# Copyright © 2010 Pearson Education, Inc. Slide 6 - 1 The number of sweatshirts a vendor sells daily has the following probability distribution. Num of.

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Copyright © 2010 Pearson Education, Inc. Slide 6 - 1 The number of sweatshirts a vendor sells daily has the following probability distribution. Num of Sweatshirts x012345 P(x)0.30.20.30.10.080.02 If each sweatshirt sells for \$25, what is the expected daily total dollar amount taken in by the vendor from the sale of sweatshirts? a. \$5.00 b. \$7.60 c. \$35.50 d. \$38.00 e. \$75.00

Copyright © 2010 Pearson Education, Inc. Slide 6 - 2 The number of sweatshirts a vendor sells daily has the following probability distribution. Num of Sweatshirts x012345 P(x)0.30.20.30.10.080.02 If each sweatshirt sells for \$25, what is the expected daily total dollar amount taken in by the vendor from the sale of sweatshirts? a. \$5.00 b. \$7.60 c. \$35.50 d. \$38.00 e. \$75.00

Copyright © 2010 Pearson Education, Inc. Slide 6 - 3 Chapter 6 (day 2) Back to zscores …When Is a z-score BIG? A z-score gives us an indication of how unusual a value is because it tells us how far it is from the mean. A data value that sits right at the mean, has a z- score equal to 0. A z-score of 1 means the data value is 1 standard deviation above the mean. A z-score of –1 means the data value is 1 standard deviation below the mean.

Copyright © 2010 Pearson Education, Inc. Slide 6 - 4 When Is a z-score BIG? How far from 0 does a z-score have to be to be interesting or unusual? There is no universal standard, but the larger a z- score is (negative or positive), the more unusual it is. Remember that a negative z-score tells us that the data value is below the mean, while a positive z-score tells us that the data value is above the mean.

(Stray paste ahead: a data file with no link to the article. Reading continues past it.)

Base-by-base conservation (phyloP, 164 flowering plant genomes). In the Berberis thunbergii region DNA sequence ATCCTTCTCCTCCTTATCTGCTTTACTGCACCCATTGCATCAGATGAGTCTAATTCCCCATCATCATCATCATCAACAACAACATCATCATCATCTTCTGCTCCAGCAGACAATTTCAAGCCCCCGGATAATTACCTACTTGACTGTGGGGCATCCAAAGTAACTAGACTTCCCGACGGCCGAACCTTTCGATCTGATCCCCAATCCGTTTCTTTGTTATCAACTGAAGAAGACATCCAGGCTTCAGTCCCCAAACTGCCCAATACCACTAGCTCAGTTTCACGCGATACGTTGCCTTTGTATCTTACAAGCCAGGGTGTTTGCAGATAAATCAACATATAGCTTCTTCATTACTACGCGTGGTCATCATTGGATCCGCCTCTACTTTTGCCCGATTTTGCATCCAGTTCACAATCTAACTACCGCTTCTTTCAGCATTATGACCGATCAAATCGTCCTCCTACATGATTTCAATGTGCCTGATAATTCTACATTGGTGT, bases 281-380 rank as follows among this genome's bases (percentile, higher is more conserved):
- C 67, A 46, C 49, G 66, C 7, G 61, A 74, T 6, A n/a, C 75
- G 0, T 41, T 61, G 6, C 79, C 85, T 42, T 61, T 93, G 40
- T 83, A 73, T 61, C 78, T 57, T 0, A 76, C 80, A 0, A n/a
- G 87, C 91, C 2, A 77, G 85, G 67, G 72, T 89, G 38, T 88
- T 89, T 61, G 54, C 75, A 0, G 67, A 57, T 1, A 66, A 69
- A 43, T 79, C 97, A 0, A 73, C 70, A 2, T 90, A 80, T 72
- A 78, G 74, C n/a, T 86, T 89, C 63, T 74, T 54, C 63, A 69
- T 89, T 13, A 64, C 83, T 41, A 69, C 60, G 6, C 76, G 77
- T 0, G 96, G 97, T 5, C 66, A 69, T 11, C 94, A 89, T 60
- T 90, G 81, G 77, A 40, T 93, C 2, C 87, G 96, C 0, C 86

Copyright © 2010 Pearson Education, Inc. Slide 6 - 5 When Is a z-score Big? (cont.) There is no universal standard for z-scores, but there is a model that shows up over and over in Statistics. This model is called the Normal model (You may have heard of bell-shaped curves.). Normal models are appropriate for distributions whose shapes are unimodal and roughly symmetric. These distributions provide a measure of how extreme a z-score is.

Copyright © 2010 Pearson Education, Inc. Slide 6 - 6 When Is a z-score Big? (cont.) There is a Normal model for every possible combination of mean and standard deviation. We write N(μ,σ) to represent a Normal model with a mean of μ and a standard deviation of σ. We use Greek letters because this mean and standard deviation are not numerical summaries of the data. They are part of the model. They dont come from the data. They are numbers that we choose to help specify the model. Such numbers are called parameters of the model.